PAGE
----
rymenhild: Manuscript page from British Library MS Harley 913 (Default)
[cross-posted to om_nom @ dreamwidth]

Heterosexual marriage damages traditional conservative values. You didn't know that? Well, take a look at the newest wisdom from Michael Steele.

Republicans can reach a broader base by recasting gay marriage as an issue that could dent pocketbooks as small businesses spend more on health care and other benefits, GOP Chairman Michael Steele said Saturday...

"Now all of a sudden I've got someone who wasn't a spouse before, that I had no responsibility for, who is now getting claimed as a spouse that I now have financial responsibility for," Steele told Republicans at the state convention in traditionally conservative Georgia. "So how do I pay for that? Who pays for that? You just cost me money."


Imagine the (presumably Republican) small business owner A. A's employee, B, marries an otherwise uninsured person of the opposite gender, C. In the present American health-care system (if it can be called a system!), A now has to insure C, so B's marriage is a burden on A's business. I fail to see how this situation is any different from the marriage of employee D and otherwise uninsured spouse E, when D and E happen to have matching XX or XY chromosome pairs. In both cases, marriage impoverishes the small business owner! Shocking! Wouldn't it be easier for A if no one got married at all?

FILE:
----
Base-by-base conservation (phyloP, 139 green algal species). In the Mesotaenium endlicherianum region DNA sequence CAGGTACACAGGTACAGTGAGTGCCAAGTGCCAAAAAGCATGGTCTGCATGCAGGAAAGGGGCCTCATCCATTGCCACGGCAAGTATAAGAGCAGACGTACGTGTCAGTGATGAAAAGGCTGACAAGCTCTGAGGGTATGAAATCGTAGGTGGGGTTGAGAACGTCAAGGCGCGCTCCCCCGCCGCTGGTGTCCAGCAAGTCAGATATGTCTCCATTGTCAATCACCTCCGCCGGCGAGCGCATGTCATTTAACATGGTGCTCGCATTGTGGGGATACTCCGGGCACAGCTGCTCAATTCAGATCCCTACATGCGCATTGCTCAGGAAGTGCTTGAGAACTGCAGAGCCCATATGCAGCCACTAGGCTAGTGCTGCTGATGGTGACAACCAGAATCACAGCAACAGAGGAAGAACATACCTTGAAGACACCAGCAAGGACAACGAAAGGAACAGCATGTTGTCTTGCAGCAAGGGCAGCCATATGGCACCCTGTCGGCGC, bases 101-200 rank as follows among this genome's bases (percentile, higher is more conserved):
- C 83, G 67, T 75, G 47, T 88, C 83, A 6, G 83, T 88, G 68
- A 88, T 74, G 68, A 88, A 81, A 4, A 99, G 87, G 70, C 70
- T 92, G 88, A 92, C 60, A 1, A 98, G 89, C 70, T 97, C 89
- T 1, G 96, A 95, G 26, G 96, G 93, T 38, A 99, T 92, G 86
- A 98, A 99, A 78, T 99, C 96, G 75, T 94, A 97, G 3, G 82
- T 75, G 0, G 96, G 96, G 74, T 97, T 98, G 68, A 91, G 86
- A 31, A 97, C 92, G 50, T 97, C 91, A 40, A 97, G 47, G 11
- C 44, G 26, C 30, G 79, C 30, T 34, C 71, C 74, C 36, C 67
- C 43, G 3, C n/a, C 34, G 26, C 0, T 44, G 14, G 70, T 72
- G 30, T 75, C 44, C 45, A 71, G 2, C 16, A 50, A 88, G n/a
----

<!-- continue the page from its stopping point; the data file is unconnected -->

You know what's even more shocking? Married couples sometimes produce children, and they too have to be insured by small business owner A. A's employees' procreation places an unwarranted burden on A, that good Republican business owner. By this logic, Republicans should be anti-childbirth! In fact, they should support all manner of birth control and abortion, because these things save small business owners money. Oh, wait, I forgot, Republicans are against abortion. Why not outlaw sex, extra- or intra-marital? Then no one will have to worry about poor A's insurance outlays.

Actually, I have a better idea. Why not let the American government provide us all with health insurance? Then A won't have to worry about it, and all of those heterosexuals and homosexuals and bisexuals can get married and have children without imperiling A's bottom line. Now, that supports good Republican values.